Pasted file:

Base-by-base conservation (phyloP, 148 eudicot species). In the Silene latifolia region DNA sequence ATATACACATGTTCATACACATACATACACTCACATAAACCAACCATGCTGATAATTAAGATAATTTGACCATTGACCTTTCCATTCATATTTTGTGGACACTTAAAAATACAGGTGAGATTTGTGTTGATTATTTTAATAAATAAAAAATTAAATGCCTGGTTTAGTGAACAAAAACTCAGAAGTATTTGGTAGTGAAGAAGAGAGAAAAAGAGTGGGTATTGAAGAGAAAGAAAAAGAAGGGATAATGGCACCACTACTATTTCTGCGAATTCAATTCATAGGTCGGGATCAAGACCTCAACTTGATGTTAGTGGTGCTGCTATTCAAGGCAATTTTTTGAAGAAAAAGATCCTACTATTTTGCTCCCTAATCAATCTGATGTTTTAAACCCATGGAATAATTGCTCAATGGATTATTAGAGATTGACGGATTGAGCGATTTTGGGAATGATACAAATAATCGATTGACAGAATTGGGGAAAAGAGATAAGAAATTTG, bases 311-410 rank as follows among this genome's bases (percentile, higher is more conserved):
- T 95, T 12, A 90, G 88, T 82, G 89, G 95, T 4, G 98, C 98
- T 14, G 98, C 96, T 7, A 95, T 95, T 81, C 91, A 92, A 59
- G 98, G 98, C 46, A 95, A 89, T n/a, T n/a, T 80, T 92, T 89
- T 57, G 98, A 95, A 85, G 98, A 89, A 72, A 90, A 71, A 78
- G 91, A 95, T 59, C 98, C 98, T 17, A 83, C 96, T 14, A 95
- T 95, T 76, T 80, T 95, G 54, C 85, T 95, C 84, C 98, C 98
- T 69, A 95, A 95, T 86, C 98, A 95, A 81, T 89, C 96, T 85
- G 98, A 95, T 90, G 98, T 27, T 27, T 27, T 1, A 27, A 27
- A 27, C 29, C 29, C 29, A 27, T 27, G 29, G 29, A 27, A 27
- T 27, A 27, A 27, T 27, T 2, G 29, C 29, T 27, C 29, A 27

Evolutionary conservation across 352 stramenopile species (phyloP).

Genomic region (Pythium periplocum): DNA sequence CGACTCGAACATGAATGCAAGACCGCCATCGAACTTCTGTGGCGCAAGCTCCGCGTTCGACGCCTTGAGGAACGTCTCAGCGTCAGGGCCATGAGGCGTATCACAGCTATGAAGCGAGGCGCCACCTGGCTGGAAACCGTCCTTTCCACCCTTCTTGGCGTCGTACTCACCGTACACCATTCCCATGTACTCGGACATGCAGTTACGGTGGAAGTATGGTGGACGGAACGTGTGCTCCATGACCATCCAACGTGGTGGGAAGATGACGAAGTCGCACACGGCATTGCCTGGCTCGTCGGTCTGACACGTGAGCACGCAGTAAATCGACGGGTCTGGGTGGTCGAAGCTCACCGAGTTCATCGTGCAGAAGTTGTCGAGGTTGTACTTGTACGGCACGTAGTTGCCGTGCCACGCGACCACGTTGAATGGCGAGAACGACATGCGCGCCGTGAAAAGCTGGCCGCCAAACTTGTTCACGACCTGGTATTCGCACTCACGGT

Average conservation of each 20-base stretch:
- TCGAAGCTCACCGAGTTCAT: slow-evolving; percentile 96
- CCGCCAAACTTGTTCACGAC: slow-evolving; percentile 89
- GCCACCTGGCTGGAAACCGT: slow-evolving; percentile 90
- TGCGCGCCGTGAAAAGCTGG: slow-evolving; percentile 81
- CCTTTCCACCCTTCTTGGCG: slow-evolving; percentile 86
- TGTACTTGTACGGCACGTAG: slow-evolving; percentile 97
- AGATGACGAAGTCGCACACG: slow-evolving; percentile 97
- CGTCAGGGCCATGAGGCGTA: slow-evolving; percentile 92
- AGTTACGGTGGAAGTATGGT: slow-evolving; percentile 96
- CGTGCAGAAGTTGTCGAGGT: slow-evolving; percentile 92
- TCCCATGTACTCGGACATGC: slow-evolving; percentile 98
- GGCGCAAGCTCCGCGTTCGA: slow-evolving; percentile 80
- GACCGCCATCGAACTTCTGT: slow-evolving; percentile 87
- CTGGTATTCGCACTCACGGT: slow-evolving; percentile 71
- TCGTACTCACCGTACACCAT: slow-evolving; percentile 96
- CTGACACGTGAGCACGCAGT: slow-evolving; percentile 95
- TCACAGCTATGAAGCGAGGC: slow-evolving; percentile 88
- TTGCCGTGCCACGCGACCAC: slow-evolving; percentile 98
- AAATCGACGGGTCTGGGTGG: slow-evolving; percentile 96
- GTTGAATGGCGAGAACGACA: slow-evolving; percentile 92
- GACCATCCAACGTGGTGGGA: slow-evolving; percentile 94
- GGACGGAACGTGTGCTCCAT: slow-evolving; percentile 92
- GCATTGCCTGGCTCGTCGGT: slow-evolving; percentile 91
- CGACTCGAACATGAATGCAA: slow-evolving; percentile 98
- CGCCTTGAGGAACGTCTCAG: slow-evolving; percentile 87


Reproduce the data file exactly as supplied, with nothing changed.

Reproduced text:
Base-by-base conservation (phyloP, 148 eudicot species). In the Silene latifolia region DNA sequence ATATACACATGTTCATACACATACATACACTCACATAAACCAACCATGCTGATAATTAAGATAATTTGACCATTGACCTTTCCATTCATATTTTGTGGACACTTAAAAATACAGGTGAGATTTGTGTTGATTATTTTAATAAATAAAAAATTAAATGCCTGGTTTAGTGAACAAAAACTCAGAAGTATTTGGTAGTGAAGAAGAGAGAAAAAGAGTGGGTATTGAAGAGAAAGAAAAAGAAGGGATAATGGCACCACTACTATTTCTGCGAATTCAATTCATAGGTCGGGATCAAGACCTCAACTTGATGTTAGTGGTGCTGCTATTCAAGGCAATTTTTTGAAGAAAAAGATCCTACTATTTTGCTCCCTAATCAATCTGATGTTTTAAACCCATGGAATAATTGCTCAATGGATTATTAGAGATTGACGGATTGAGCGATTTTGGGAATGATACAAATAATCGATTGACAGAATTGGGGAAAAGAGATAAGAAATTTG, bases 311-410 rank as follows among this genome's bases (percentile, higher is more conserved):
- T 95, T 12, A 90, G 88, T 82, G 89, G 95, T 4, G 98, C 98
- T 14, G 98, C 96, T 7, A 95, T 95, T 81, C 91, A 92, A 59
- G 98, G 98, C 46, A 95, A 89, T n/a, T n/a, T 80, T 92, T 89
- T 57, G 98, A 95, A 85, G 98, A 89, A 72, A 90, A 71, A 78
- G 91, A 95, T 59, C 98, C 98, T 17, A 83, C 96, T 14, A 95
- T 95, T 76, T 80, T 95, G 54, C 85, T 95, C 84, C 98, C 98
- T 69, A 95, A 95, T 86, C 98, A 95, A 81, T 89, C 96, T 85
- G 98, A 95, T 90, G 98, T 27, T 27, T 27, T 1, A 27, A 27
- A 27, C 29, C 29, C 29, A 27, T 27, G 29, G 29, A 27, A 27
- T 27, A 27, A 27, T 27, T 2, G 29, C 29, T 27, C 29, A 27

Evolutionary conservation across 352 stramenopile species (phyloP).

Genomic region (Pythium periplocum): DNA sequence CGACTCGAACATGAATGCAAGACCGCCATCGAACTTCTGTGGCGCAAGCTCCGCGTTCGACGCCTTGAGGAACGTCTCAGCGTCAGGGCCATGAGGCGTATCACAGCTATGAAGCGAGGCGCCACCTGGCTGGAAACCGTCCTTTCCACCCTTCTTGGCGTCGTACTCACCGTACACCATTCCCATGTACTCGGACATGCAGTTACGGTGGAAGTATGGTGGACGGAACGTGTGCTCCATGACCATCCAACGTGGTGGGAAGATGACGAAGTCGCACACGGCATTGCCTGGCTCGTCGGTCTGACACGTGAGCACGCAGTAAATCGACGGGTCTGGGTGGTCGAAGCTCACCGAGTTCATCGTGCAGAAGTTGTCGAGGTTGTACTTGTACGGCACGTAGTTGCCGTGCCACGCGACCACGTTGAATGGCGAGAACGACATGCGCGCCGTGAAAAGCTGGCCGCCAAACTTGTTCACGACCTGGTATTCGCACTCACGGT

Average conservation of each 20-base stretch:
- TCGAAGCTCACCGAGTTCAT: slow-evolving; percentile 96
- CCGCCAAACTTGTTCACGAC: slow-evolving; percentile 89
- GCCACCTGGCTGGAAACCGT: slow-evolving; percentile 90
- TGCGCGCCGTGAAAAGCTGG: slow-evolving; percentile 81
- CCTTTCCACCCTTCTTGGCG: slow-evolving; percentile 86
- TGTACTTGTACGGCACGTAG: slow-evolving; percentile 97
- AGATGACGAAGTCGCACACG: slow-evolving; percentile 97
- CGTCAGGGCCATGAGGCGTA: slow-evolving; percentile 92
- AGTTACGGTGGAAGTATGGT: slow-evolving; percentile 96
- CGTGCAGAAGTTGTCGAGGT: slow-evolving; percentile 92
- TCCCATGTACTCGGACATGC: slow-evolving; percentile 98
- GGCGCAAGCTCCGCGTTCGA: slow-evolving; percentile 80
- GACCGCCATCGAACTTCTGT: slow-evolving; percentile 87
- CTGGTATTCGCACTCACGGT: slow-evolving; percentile 71
- TCGTACTCACCGTACACCAT: slow-evolving; percentile 96
- CTGACACGTGAGCACGCAGT: slow-evolving; percentile 95
- TCACAGCTATGAAGCGAGGC: slow-evolving; percentile 88
- TTGCCGTGCCACGCGACCAC: slow-evolving; percentile 98
- AAATCGACGGGTCTGGGTGG: slow-evolving; percentile 96
- GTTGAATGGCGAGAACGACA: slow-evolving; percentile 92
- GACCATCCAACGTGGTGGGA: slow-evolving; percentile 94
- GGACGGAACGTGTGCTCCAT: slow-evolving; percentile 92
- GCATTGCCTGGCTCGTCGGT: slow-evolving; percentile 91
- CGACTCGAACATGAATGCAA: slow-evolving; percentile 98
- CGCCTTGAGGAACGTCTCAG: slow-evolving; percentile 87